“Innovation is this amazing intersection between someone’s imagination and the reality in which they live. The problem is, many companies don’t have great imagination, but their view of reality tells them that it’s impossible to do what they imagine.” Ron Johnson, CEO, JC Penney
Most food businesses are governed by the necessary structure and rules to ensure consistent quality and maximum health and safety. So how do you enable the culture that allows people to go beyond their view of reality and really live their imagination?
Here are a few ways to a creative and innovative culture:
- Take it from the top!!
Within the majority of innovative businesses, there are strong leaders such as Mark Zuckerberg, James Dyson and Richard Reed, who are obsessed with driving creativity and newness in their business. PA Consulting undertook a survey of 821 senior executives about innovation and found that 81% of successful businesses had leaders who offer their employees an inspirational sense of purpose when it comes to innovation.
- Building a creative culture
Giving people the time to be innovative is key. Often day-to-day pressures get in the way of the innovation projects so we need to ensure that we build innovation into everything we do rather than it being the project that gets looked at on a Friday afternoon.
It is important that everyone in the team is aligned and enabled for evolution and innovation. Taking risks and accepting that some will fail needs to part of the culture and encouraged not punished! Ways of encouraging the creative passion include:
- Innovation incentive scheme –most clients have an incentive scheme whereby great innovative ideas are considered and the idea generator is rewarded with a percentage of the money saved.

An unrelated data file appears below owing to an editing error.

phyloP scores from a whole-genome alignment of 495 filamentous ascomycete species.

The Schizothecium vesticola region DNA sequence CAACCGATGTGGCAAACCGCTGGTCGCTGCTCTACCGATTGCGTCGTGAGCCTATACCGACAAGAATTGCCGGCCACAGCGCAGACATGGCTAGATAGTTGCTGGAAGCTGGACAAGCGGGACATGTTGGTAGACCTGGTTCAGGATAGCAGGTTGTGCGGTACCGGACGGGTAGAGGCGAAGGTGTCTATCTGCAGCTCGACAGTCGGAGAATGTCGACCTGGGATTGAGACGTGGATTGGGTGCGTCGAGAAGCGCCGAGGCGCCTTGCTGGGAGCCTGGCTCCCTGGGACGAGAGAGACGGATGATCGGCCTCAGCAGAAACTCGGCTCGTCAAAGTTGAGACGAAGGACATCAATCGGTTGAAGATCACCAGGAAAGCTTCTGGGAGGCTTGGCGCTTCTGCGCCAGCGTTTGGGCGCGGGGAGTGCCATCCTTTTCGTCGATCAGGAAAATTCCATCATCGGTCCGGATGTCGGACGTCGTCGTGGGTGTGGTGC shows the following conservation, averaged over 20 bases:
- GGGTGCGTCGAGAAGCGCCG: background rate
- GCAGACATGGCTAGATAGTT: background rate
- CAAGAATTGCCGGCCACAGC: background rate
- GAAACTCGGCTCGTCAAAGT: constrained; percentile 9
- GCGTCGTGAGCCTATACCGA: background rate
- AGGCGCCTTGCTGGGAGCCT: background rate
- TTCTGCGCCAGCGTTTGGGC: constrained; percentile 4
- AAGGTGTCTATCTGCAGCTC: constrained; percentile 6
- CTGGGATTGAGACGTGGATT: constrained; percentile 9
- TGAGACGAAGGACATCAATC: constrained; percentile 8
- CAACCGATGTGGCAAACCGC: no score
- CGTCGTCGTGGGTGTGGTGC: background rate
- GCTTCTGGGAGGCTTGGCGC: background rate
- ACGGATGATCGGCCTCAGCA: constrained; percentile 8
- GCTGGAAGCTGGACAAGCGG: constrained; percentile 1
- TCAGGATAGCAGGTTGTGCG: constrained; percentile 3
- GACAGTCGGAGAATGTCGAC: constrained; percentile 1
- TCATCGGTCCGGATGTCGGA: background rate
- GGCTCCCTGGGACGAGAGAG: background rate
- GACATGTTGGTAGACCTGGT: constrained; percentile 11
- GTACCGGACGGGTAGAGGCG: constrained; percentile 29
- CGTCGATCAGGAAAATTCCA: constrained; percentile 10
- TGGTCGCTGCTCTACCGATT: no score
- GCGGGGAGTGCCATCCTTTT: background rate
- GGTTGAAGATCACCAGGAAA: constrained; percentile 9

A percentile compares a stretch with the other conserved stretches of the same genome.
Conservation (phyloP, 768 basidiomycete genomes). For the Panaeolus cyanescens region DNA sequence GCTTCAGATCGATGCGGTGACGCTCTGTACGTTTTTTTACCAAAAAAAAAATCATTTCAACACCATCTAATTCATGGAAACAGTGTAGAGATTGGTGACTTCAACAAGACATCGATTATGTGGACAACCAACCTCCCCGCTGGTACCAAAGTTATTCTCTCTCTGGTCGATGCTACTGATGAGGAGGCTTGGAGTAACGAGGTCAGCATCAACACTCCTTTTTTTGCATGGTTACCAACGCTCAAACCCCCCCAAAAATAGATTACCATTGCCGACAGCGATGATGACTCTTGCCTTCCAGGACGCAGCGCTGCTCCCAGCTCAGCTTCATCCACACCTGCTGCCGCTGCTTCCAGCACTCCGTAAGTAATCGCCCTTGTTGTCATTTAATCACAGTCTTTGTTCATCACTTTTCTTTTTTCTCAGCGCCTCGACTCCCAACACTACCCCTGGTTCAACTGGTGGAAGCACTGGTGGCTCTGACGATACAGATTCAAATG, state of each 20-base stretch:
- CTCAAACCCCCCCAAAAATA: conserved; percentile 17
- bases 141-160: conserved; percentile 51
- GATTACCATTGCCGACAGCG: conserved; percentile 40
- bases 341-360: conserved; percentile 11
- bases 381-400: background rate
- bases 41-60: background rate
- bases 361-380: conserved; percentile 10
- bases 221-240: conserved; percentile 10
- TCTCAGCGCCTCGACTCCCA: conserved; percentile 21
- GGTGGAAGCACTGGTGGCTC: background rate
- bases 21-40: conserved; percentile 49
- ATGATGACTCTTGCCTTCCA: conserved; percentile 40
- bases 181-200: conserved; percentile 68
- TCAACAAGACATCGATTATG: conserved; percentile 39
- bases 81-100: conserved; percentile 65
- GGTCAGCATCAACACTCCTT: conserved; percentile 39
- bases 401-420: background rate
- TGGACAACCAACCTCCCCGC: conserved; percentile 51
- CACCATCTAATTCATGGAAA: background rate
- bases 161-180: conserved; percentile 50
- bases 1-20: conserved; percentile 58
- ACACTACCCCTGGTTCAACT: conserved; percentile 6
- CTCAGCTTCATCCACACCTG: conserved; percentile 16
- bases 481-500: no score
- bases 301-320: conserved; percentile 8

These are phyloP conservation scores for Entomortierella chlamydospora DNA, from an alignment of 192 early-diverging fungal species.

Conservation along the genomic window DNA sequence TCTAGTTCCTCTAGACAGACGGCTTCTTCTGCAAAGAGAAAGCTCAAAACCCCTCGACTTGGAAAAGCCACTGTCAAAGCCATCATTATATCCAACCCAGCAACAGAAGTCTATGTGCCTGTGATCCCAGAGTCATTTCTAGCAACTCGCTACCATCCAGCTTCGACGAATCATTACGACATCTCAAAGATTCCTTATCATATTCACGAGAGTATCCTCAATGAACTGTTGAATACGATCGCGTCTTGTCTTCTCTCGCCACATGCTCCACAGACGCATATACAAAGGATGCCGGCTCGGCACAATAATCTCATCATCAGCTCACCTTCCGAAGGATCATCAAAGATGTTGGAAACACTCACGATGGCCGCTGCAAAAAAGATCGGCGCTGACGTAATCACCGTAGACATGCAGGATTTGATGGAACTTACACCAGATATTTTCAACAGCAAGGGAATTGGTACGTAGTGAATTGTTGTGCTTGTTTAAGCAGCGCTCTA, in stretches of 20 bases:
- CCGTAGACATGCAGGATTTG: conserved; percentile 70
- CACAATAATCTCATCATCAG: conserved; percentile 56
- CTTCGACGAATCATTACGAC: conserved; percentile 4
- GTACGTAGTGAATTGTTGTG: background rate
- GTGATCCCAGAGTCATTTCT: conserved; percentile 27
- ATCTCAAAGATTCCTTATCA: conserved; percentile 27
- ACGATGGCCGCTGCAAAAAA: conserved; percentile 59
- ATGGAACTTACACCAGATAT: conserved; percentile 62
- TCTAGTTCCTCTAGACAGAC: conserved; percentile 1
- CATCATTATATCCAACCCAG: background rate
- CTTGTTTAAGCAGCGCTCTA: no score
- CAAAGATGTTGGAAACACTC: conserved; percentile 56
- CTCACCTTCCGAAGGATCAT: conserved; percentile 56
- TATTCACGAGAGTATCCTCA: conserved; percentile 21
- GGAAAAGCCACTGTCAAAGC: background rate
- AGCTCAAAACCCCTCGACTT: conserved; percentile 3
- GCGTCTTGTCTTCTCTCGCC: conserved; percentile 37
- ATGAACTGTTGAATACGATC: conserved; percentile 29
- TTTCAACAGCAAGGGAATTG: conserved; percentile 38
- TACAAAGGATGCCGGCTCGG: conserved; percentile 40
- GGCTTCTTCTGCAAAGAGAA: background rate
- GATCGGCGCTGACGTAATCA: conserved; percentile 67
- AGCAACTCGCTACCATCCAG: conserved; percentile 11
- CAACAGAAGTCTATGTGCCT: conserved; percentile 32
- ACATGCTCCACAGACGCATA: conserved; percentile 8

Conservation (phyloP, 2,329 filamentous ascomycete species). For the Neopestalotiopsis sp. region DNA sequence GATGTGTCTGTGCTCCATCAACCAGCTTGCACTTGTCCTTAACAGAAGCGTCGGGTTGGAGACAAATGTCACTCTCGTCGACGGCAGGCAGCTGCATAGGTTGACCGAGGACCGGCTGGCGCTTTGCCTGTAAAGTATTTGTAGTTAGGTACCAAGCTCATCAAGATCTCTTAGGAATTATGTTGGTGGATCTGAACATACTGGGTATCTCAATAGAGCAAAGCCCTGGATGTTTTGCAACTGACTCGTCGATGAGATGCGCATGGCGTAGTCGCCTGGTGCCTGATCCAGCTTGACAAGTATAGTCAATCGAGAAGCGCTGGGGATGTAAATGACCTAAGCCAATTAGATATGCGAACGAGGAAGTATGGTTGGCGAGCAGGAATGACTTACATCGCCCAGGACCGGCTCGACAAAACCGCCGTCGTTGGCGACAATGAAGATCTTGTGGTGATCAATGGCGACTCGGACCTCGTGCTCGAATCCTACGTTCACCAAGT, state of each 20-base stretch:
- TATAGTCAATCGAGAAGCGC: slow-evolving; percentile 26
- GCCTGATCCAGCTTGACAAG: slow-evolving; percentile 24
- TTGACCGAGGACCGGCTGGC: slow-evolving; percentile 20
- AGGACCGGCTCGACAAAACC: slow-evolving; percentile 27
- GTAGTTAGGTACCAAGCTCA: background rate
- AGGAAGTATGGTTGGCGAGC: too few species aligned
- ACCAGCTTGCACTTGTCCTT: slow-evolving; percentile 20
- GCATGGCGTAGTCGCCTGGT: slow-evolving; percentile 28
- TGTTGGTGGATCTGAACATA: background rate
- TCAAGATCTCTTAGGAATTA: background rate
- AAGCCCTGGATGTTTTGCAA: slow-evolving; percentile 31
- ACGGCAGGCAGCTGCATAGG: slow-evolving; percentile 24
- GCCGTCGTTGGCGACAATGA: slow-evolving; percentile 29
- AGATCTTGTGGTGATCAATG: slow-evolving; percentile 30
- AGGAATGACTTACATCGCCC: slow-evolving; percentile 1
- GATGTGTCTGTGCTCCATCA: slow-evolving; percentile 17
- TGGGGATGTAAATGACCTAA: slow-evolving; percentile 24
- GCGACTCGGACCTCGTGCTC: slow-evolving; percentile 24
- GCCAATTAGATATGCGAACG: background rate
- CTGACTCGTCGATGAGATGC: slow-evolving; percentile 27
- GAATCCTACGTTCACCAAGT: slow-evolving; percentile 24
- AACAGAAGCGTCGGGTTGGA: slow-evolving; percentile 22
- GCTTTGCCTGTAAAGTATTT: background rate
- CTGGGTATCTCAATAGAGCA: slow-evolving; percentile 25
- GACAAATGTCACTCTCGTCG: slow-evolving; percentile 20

- Off-site creativity days — It’s good to go off site and focus on new ideas and innovation planning. Ensure part of that day involves going to inspirational sources such as Liberty and Paperchase for design and colour themes. Go to a gift show or art exhibition or just walk down the street and look in shop windows. Be a magpie and steal ideas from where ever you find them.
- Creative play –some of my best ideas come to me in the shower, when I am out shopping or at three in the morning when I can’t sleep ie when I am not thinking about work! It is great to create a play area where you can take time out from the computer — read magazines, doodle, and generally let the creative mind run free.
- Use of fresh eyes — sometimes bringing fresh eyes to each job role can really help to give a fresh perspective. This can be:
- Rotating people from their traditional roles in the business and getting them to challenge traditions in other areas.
- Ask suppliers to present inspirational ideas for your business
- Subscribe to newsletters such as www.thefoodpeople.co.uk, www.foodbev.com/newlettersetc
- Use a consultant or interim on a short term basis who has a different set of experience and will be able to look at your business with a fresh and innovative perspective.
There is no doubt that innovation drives business value and profitable sales growth. And by following some of these ideas and creating an innovation culture to enable and motivate your team and by keeping a strong source of new ideas and viewpoints, you can drive food innovation that keeps your business ahead of the pack — and of course winning Quality food awards long into the future!